The only pity, really, is that Sony has turned to Dolby Vision or HDR10+ to potentially enhance playback on your TV with extra scene by scene image data.

One final fun detail about the 4K Blu-ray picture is that its extra detail makes it more blindingly obvious than ever that the actor sitting in the Land Rover during the film’s early exterior shot of it is a completely different actor (David Dukes) to Richard Dreyfuss, who appears when the sequence cuts inside the car.

He wasn't asleep or unconscious...

Photo: Stand By Me, Sony Pictures

Sound quality

Sony has managed to create a Dolby Atmos mix exclusively for Stand By Me's 4K Blu-ray, despite the film only originally having a mono track. The HD Blu-ray, by comparison, gets a DTS 5.1 MA mix.

In some ways the new Atmos mix does more than you might expect. There’s some fairly constant use of the rear channels for ambient effects - gentle wind, birdsong, crickets chirruping and so on. And sometimes these effects creep upwards into the height channels too.

There’s a surprising sense of space in the mix given the original elements too, that manages to make effects, the score and dialogue all seem to exist in their own separate planes.

An entranced audience listen to Gordie's gross pie-eating contest story...

Photo: Stand By Me, Sony Pictures

There’s even the occasional startling specific (rather than ambient) use of the Atmos height channels, such as when Teddy’s brother talks with his friend on the porch above Teddy’s head.

Occasionally the Atmos remixing feels a little forced, but for the most part it's sensitive enough to sound authentic rather than inappropriately reinventing the audio wheel.

It's still nice, though, to see Sony catering for purists this time round by providing the option in the 4K disc's 'languages' menu of playing the film with its original mono track.

Extra features

The only extras found on the 4K disc are a selection of eight alternate and deleted scenes. These have never been released before, and so count as essential viewing for the film’s fans. Even though some of the sequences are blink-and-you’ll-miss-them short.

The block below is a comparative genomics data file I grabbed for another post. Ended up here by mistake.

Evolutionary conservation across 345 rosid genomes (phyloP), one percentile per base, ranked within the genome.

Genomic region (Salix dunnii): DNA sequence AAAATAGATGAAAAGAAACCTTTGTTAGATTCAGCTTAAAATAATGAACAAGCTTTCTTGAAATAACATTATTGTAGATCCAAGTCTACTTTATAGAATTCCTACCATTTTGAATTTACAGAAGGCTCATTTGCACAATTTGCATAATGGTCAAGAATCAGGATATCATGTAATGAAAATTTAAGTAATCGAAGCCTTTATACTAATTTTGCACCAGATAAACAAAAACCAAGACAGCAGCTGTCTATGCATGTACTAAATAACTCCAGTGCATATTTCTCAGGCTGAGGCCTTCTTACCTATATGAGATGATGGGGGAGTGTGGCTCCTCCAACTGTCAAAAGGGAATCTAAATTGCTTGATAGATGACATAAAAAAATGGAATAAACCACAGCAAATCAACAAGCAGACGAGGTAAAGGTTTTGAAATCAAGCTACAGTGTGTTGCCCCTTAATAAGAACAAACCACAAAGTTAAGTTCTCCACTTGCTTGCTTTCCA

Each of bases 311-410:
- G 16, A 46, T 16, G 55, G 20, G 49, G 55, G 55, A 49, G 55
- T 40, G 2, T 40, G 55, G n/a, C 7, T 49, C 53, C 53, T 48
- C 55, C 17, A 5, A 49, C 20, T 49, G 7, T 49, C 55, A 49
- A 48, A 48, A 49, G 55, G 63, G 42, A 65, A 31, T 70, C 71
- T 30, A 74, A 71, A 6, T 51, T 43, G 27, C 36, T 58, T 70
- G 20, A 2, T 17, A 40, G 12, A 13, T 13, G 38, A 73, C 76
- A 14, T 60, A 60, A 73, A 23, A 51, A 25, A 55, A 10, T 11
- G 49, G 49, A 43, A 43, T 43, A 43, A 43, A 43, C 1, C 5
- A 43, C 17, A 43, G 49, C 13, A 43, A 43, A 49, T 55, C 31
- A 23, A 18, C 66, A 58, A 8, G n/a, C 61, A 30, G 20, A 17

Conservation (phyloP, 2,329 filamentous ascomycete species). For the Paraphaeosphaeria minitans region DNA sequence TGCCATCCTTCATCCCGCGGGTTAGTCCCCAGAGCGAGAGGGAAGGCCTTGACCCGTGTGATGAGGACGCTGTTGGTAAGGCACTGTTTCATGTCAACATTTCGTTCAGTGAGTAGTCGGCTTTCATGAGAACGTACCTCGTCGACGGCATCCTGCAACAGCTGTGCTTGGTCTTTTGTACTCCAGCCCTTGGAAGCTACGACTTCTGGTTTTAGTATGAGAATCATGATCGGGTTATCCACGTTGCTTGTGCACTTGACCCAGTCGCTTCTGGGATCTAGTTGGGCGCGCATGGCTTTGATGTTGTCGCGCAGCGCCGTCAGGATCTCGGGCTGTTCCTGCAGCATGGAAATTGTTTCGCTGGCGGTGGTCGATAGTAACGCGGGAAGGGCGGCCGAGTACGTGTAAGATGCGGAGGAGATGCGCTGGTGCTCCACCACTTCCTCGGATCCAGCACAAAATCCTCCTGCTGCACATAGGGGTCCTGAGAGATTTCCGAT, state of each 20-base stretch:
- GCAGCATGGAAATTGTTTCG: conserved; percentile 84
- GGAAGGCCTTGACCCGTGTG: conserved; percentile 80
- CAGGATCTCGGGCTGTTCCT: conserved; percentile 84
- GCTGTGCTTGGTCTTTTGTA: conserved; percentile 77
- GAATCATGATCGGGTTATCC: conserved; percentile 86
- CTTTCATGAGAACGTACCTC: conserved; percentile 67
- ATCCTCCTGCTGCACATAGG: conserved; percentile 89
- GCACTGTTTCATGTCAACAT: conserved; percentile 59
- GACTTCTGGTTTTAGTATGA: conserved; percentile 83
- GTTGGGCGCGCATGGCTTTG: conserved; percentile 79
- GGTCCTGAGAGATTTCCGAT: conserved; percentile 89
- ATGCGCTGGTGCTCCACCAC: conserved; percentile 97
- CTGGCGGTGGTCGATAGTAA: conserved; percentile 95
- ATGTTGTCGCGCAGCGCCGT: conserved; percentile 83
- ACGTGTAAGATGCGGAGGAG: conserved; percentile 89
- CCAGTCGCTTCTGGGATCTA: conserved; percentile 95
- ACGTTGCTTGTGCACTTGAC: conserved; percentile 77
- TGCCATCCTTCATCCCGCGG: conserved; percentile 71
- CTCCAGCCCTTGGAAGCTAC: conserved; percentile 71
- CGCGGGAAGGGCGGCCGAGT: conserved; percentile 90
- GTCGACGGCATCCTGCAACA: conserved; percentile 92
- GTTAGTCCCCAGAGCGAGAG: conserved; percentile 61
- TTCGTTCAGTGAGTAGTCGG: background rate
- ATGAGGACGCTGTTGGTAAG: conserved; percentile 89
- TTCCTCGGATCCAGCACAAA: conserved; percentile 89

The deleted scene of the boys separately preparing for their adventure, and the extended cut of the first part of the railway bridge sequence are particularly interesting. As is an unexpected alternate take of the ‘writer finishing his book’ scene, where the adult writer is played by David Dukes, not Richard Dreyfuss.

Stand By Me's extensive daylight exterior footage looks beautiful in HDR and wide color.

Photo: Stand By Me, Sony Pictures

The other extra features are found on the HD Bu-ray that ships with the 4K one. This disc is the same one that came out to celebrate the film’s 25th anniversary a few years back, so the features on it have been seen before.

First up, you’re supposed to be able to play the film using ‘Movie IQ’, which enables you to access extra online information and trivia on a scene or person involved with the film whenever the MovieIQ icon appears. I couldn’t get this feature to work on any of four different 4K and HD Blu-ray players I tried, though, making me suspect the Movie IQ servers have been shut down.

When it comes to features on the Blu-ray that actually work, a real highlight is a picture in picture commentary track featuring Reiner, Wheaton and Corey Feldman. The banter between the three is natural, snappy and at times surprisingly personal, as well as giving you some genuinely fascinating insight into the making of the film.

Note that you may need to manually activate the BD Secondary Audio feature on your 4K Blu-ray player to get the audio from the picture in picture commentary to work. If so, you will likely have to stop playback to access the Secondary Audio option on your player. Remember, too, to turn the Secondary Audio feature off again after you’ve listened to the picture in picture commentary, otherwise your normal digital audio playback could be affected.

The Stand By Me 4K Blu-ray box art.

Photo: Stand By Me, Sony Pictures

On Panasonic’s latest 4K Blu-ray decks, the Auto setting for the BD Secondary Video feature doesn’t work. You have to specifically set it to On.

Much more straightforward to access is a separate audio-only commentary by Reiner. This covers some of the same ground as the PIP commentary, and Reiner regularly lets plenty of seconds go by without saying anything. So this commentary is not as consistently engaging as the PIP one. There are just about enough extra background tidbits, though, to make it worth your time.

Perhaps the best feature is the 36-minute retrospective documentary about the film. Featuring input from Reiner, Dreyfuss, Feldman, Jerry O’Connell, Wheaton, Kiefer Sutherland, and, especially usefully, Stephen King, this documentary provides plenty of nostalgia-tinged insight into the production. It doesn't include much contemporary behind the scenes footage, sadly, and the film clips are presented in 4:3 ratio. But the background provided by the various interviews is fascinating.

All that’s left beyond this is a music video for Stand By Me that includes Wheaton and Phoenix dancing with Ben E King (!), plus clips from the film.


Sony has delivered another strong 4K remaster of a classic 35mm movie. The picture quality is mostly impressive, and it’s nice to see Sony going to the trouble of turning up some new extras and a fresh Dolby Atmos mix for the 4K release, too.

If you found this article interesting, you might also like these:

'Rocketman' 4K Blu-ray Review: I Guess That's Why They Call It The 4K Blus

'Avengers: Endgame' 4K Blu-ray Review: Not Quite The Disc Fans Deserve

'Don't Look Now' 4K Blu-ray Review: Poetry In Motion

Disney Deploys 4K And HDR In Its Assault On Netflix And Apple